A Close Look at Marie-Antoinette’s “Salon de Compagnie”, The Timeless Representation of The 18th Century French Neo-classical Movement

I remember the first time I visited the Petit Trianon with my sister in December 2014. That visit was a true revelation as this is a place that is not only stunningly beautiful but is also a classic representation of the timeless French elegance in interior design. Moreover, and unlike usual historic monuments, this building and its interiors feel contemporary, so contemporary that we actually (very humbly!!) imagined ourselves living there!

“Le Petit Trianon” Palace (situated within Versailles estate) reflects progressive trends merged with ancient Roman and Greek influences and is considered as the best expression of rococo moving towards Neo-classicism. The French Neo-classical style is particularly interesting as it marks the emergence of elegant simplicity with refrained ornamentation.

The style board below is an inspiration drawn from the “salon de compagnie”, the largest room inside “Le Petit Trianon” palace, as redecorated by Marie-Antoinette, Queen of France (1774-1791), a fashion and luxury-loving queen who introduced the Louis XVI Neo-classical style to court (Marie-Antoinette used the “salon de compagnie” as a music room where she hosted gatherings with her intimate friends). Indeed, the wealthy nobles looked to Versailles for the latest trends and finest decorations to furnish their chateaux in a similar style. Until this day, her style is still an inspiration for many contemporary designers.  

Neo-classical color schemes in France mostly included cream, gray, pale blue, yellow, green with black, red and the use of gold as accents. Symmetric ceiling and mural ornaments created a timeless and luxurious atmosphere.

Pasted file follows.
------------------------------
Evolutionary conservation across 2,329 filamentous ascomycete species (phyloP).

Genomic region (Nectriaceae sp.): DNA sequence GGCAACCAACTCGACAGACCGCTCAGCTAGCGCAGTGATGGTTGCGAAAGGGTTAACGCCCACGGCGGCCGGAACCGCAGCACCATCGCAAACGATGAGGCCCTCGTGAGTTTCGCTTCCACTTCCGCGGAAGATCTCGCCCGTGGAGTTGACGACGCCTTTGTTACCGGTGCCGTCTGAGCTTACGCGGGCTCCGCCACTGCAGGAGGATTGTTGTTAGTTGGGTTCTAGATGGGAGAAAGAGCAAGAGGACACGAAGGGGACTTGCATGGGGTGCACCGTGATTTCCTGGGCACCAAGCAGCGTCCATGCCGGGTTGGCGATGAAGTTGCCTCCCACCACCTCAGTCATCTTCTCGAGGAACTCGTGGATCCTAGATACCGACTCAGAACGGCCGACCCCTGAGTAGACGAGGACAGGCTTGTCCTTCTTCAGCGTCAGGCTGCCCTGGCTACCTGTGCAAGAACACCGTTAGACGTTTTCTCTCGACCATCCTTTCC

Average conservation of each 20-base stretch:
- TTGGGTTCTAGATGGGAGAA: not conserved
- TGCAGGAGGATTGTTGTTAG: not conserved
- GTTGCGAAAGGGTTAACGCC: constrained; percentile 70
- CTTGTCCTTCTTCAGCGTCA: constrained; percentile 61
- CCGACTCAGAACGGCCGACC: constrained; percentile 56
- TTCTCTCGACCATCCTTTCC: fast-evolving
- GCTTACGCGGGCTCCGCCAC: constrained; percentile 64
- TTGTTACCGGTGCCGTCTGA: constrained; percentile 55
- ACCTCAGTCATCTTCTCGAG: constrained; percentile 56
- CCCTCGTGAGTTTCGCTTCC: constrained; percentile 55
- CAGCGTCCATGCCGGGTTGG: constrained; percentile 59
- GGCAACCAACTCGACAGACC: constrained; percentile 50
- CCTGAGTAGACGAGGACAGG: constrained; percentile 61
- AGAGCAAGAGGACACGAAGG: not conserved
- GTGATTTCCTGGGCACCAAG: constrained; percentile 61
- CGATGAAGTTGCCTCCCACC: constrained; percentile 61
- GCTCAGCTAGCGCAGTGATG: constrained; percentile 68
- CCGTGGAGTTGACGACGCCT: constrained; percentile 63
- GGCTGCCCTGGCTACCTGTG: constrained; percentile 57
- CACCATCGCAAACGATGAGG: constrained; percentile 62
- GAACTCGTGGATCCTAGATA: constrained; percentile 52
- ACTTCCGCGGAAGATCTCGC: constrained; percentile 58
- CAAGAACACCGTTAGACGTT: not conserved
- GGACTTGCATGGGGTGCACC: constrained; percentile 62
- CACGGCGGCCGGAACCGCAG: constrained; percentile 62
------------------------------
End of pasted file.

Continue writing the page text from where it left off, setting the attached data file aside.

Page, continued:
While Marie-Antoinette was redecorating the “salon de compagnie”, one can only imagine that she aimed at showcasing her love for feminine floral decorations, elegant wall coverings and luxurious accessories, thus creating an intimate setting for hosting and entertaining exclusive guests, away from the public life of Versailles. 

The color scheme is split-complementary (a variation to the complementary color scheme).  The base color is soft green pastel, a cool color. The strong and vibrant visual contrast is created with the addition of 2 opposite warm colors on the color wheel: adjacent dark pink and walnut brown.

The soft green pastel wall panels, decorated with elegant carved wooden ornamentation, provide a clean canvas and create an airy atmosphere that allows furniture and accessories to stand out.

The walnut furniture elements (guéridon tables, piano, chests with porcelain details) along with the well-known Versailles patterned floors create a dramatic contrast to the walls. The feminine touch is added with dark pink sofas, chairs, and curtains, garnished with cream-colored floral patterns. And this elegantly brightens up the room. 

The whole room is illuminated (literally and figuratively) with accessories such as bronze lanterns, chandeliers and large mirrors: a sign of opulence and luxury.

I hope you liked this post! Please follow for more.

Inass M Jenner.

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